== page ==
Dodgers vs. Nationals: After first four batters, Washington manages no hits in 3-1 loss


The Dodgers’ Matt Kemp slides home safely on a two-run single by Aaron Miles in the first inning as Nationals’ catcher Jesus Flores bobbles the ball. Washington struck out 13 times and went hitless after the first inning of its 3-1 loss. (Danny Moloshok/Associated Press)

Early Sunday afternoon, the Washington Nationals had created for themselves a perfect start. They sent four batters to the plate, scored a run and loaded the bases with no outs. They knew a cross-country flight loomed at night, and a pleasant trip already seemed certain. That, of course, was before they made 27 outs without a hit.

Rather than salvaging their first trip of the second half, the Nationals instead found a new, mind-numbing way to lose during a 3-1 defeat by the Los Angeles Dodgers. After their first four hitters reached base, the Nationals produced one base runner the rest of the game, a walk by Jayson Werth in the fourth inning. Remove those first four hitters, then, and the Dodgers, led by starter Chad Billingsley’s seven innings, would have no-hit the Nationals.

The Nationals lost all three series and finished 3-6 on their trip despite ending with six games against the Houston Astros and Dodgers, two of the eight major league teams with at least 55 losses. The dismal finish Sunday dropped them to three games below .500, their worst record since June 16. The Nationals are 9-14 since Manager Davey Johnson took over June 27, better than only four major league teams over that span.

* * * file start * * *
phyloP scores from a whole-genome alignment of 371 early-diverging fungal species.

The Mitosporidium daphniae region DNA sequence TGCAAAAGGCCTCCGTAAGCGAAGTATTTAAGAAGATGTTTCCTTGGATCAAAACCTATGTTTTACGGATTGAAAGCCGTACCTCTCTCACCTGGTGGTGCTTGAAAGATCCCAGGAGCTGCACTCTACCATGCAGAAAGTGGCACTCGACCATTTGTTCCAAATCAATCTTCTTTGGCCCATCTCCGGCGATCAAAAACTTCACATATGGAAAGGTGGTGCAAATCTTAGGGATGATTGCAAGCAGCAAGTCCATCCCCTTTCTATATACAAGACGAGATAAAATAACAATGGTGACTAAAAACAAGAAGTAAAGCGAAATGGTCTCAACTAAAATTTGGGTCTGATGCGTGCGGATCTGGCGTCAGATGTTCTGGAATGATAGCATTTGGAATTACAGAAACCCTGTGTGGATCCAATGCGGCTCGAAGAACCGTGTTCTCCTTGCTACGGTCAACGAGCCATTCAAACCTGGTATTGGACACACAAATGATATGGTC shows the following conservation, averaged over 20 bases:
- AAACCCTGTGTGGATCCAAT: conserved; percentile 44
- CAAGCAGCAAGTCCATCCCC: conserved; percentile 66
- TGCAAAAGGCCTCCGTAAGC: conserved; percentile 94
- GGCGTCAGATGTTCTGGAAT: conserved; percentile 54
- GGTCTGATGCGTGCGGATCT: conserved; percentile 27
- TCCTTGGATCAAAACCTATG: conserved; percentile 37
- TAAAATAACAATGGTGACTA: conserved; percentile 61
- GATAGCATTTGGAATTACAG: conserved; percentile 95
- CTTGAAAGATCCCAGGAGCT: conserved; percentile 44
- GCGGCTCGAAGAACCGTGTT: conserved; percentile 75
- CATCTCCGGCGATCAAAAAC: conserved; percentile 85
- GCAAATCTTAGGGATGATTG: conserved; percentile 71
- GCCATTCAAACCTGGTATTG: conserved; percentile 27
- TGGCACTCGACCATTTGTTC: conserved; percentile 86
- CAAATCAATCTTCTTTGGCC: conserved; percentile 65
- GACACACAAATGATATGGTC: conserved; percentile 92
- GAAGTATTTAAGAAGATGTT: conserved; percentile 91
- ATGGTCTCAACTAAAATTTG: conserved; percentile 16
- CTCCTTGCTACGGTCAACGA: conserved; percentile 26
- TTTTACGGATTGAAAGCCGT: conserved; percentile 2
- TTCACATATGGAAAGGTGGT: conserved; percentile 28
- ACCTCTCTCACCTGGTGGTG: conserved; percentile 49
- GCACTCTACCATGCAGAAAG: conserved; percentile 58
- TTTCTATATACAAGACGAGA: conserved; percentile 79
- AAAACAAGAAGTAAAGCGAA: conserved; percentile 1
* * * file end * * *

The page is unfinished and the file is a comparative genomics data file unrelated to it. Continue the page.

“We’re not playing up to our standards, or the standards of the owner, or the GM, the manager or anybody else,” shortstop Ian Desmond said. “We’re letting a lot of people down right now. We’ve got to be better than this.

“Me personally, I think that the energy is down. We’re not playing the same brand of baseball that we were when we came out of the gates from the beginning. I feel like we’re a little flat. We’ve got to get some kind of spark.”

After he watched Desmond’s defensive misplay in the third inning, Johnson lifted both his arms and slammed the railing of the visitor’s dugout at Dodger Stadium. He unleashed his frustrations after a botched double play that cost the Nationals a run, but he could have chosen any number of moments to vent.

Starter Jason Marquis walked four in six innings, allowing three runs and five hits. The Dodgers turned the base paths into a track meet against backup catcher Jesus Flores, who had little help from his teammates keeping runners close and allowed three stolen bases in three attempts. Their defense made no errors, but it created a few extra base runners. Third baseman Ryan Zimmerman and Marquis miscommunicated fielding a bunt and let the runner reach base. Desmond, after a tough flip from second baseman Danny Espinosa, made a wide throw that prevented a double play, allowed a run and led to Johnson’s abuse of the railing.

The story, though, was their bizarrely impotent offensive performance. The Nationals made Billingsley throw 38 pitches in the first inning and their first four hitters reached base. But they still scored only one run, which is hard to do.